It’s been almost two years now that 60 Minutes did a special on ethanol, in which Dan Rather was just bubbly with enthusiasm. He had as a guest Berkeley Professor Dan Kammen, who heads up Berkeley’s Renewable and Appropriate Energy Laboratory (RAEL). (I frequently see visitors from RAEL showing up on my site meter). Anyway, Professor Kammen talked up the virtues of ethanol with Dan Rather, and also spoke very positively on ethanol in this article:
Boy, that takes me back. You have to love the appeal to authority:
Knowledgeable venture capitalists already are putting money behind ethanol and cellulosic technology, as witnessed by recent investments by Microsoft Corp. chairman Bill Gates and strong interest by Sun Microsystems co-founder Vinod Khosla.
How did those investments pan out, fellows? Oh, yeah. But I digress. A couple of Professor Kammen’s Berkeley colleagues, Alex Farrell and Michael O’Hare, also featured in the above report. Well, it seems that they have all gotten religion, as evidenced by a story in today’s WSJ Energy Roundup:
Academics tasked with plotting California’s transition to a low-carbon fuel have delivered more bad news: Ethanol appears to come with a higher greenhouse-gas price tag than previously thought — higher, indeed, than fossil fuel.
The University of California at Berkeley’s Transportation Sustainability Research Center told the California Air Resources Board that ethanol could be twice as bad as gasoline, from a carbon-emissions point of view. How? Basically by turning land now covered with trees, grass, and other natural “carbon sinks” into farmland for corn and other crops used for ethanol.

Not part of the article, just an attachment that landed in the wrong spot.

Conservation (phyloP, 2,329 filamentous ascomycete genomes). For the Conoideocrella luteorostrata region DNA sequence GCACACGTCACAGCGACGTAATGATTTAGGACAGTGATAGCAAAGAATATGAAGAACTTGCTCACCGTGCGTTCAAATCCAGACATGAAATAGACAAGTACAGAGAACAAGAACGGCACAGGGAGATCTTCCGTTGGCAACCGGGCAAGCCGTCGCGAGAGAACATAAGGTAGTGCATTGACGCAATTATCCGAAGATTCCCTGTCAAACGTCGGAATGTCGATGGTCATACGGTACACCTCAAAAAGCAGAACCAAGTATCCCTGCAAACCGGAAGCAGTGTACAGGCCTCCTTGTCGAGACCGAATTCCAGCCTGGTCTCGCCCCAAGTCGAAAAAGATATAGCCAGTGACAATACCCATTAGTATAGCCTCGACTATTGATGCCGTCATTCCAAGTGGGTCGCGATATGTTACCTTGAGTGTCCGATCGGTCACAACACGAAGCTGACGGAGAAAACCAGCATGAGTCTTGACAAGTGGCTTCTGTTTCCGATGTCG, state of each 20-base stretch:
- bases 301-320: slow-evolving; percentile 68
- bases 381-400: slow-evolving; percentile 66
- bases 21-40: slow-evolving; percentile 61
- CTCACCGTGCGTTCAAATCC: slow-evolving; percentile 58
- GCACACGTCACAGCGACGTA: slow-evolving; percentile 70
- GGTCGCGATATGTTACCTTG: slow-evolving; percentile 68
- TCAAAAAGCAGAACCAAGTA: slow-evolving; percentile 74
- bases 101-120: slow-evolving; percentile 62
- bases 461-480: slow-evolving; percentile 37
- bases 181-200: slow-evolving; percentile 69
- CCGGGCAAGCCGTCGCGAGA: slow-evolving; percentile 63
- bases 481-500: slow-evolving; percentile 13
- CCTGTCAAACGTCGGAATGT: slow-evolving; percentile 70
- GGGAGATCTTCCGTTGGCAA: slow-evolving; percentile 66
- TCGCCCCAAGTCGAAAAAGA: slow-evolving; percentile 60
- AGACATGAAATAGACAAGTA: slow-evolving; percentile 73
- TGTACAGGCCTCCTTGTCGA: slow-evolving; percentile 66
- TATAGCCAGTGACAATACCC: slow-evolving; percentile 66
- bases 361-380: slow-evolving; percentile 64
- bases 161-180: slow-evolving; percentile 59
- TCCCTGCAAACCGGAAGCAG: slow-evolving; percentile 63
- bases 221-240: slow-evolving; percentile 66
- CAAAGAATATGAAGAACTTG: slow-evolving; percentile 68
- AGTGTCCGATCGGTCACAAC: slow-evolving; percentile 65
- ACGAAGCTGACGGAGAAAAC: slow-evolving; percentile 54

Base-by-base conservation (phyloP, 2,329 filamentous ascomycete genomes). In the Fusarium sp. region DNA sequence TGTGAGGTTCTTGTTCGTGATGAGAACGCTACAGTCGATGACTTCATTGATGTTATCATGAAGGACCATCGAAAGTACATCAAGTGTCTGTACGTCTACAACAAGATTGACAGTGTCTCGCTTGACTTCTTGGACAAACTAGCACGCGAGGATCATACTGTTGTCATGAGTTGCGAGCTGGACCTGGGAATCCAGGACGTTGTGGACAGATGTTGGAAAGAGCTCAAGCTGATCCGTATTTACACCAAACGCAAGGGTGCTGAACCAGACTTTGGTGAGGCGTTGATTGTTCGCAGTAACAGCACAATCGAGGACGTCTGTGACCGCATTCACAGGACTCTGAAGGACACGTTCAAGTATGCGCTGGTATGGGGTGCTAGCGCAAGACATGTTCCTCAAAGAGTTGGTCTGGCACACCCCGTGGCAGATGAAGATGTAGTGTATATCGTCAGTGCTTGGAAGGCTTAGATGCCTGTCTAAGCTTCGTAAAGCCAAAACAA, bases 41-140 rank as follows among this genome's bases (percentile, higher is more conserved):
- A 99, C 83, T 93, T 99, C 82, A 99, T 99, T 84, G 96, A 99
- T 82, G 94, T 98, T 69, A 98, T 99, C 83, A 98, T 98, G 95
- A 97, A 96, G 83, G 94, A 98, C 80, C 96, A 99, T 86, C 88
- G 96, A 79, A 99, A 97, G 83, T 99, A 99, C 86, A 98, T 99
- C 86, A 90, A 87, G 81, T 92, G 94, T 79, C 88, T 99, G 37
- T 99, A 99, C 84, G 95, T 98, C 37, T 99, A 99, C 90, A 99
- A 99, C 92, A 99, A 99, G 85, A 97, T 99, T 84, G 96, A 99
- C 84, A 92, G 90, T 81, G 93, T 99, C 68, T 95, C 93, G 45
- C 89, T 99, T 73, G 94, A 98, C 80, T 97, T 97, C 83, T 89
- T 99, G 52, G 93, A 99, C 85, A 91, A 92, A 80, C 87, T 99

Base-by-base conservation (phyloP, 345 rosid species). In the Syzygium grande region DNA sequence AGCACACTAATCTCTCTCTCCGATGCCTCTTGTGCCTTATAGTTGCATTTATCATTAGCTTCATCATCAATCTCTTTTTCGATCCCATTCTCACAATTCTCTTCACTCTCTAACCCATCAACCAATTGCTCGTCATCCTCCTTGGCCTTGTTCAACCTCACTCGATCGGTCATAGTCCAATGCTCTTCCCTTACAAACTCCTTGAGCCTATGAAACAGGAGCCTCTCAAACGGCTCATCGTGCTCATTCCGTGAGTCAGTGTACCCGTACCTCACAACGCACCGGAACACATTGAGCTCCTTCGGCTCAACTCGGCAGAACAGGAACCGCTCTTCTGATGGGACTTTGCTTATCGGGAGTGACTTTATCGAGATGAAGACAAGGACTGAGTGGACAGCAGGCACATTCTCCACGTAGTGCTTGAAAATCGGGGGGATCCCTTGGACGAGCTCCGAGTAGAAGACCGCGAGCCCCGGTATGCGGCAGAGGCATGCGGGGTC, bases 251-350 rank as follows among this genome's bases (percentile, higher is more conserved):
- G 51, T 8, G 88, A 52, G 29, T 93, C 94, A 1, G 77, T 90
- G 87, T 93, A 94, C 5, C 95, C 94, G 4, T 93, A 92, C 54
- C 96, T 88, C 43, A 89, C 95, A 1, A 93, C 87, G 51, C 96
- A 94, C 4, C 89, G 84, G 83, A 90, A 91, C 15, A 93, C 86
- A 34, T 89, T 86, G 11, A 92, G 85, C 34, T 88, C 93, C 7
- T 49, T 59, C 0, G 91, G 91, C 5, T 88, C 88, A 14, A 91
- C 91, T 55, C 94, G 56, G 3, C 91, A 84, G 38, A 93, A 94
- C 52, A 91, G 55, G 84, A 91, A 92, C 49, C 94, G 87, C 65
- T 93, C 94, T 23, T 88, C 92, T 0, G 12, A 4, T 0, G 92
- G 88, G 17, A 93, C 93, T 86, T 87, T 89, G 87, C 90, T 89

“Simply said, ethanol production today using U.S. corn contributes to the conversion of grasslands and rainforest to agriculture, causing very large GHG emissions,” wrote Berkeley profs Alex Farrell and Michael O’Hare in a January 12 memo to California regulators. “Even if only a small fraction of the emissions calculated in this crude way [through land use change] are added to estimates of direct emissions for corn ethanol, total emissions for corn ethanol are higher than for fossil fuels.”
Professor Kammen is listed as a co-author on the report, which appears to be an enormous position shift for him. Maybe his Berkeley colleague Tad Patzek finally showed him the light. Or maybe those many visits they made here slowly won them over.
Of course you had to know that some would immediately reach for the ad hom:
I would like to know who are backers of The University of California at Berkeley’s Transportation Sustainability Research Center? Exxon, Shell and Chevron?
Ah, yes. Good times. On the scientific front, this battle is being won. If we could only start convincing those darn lawmakers.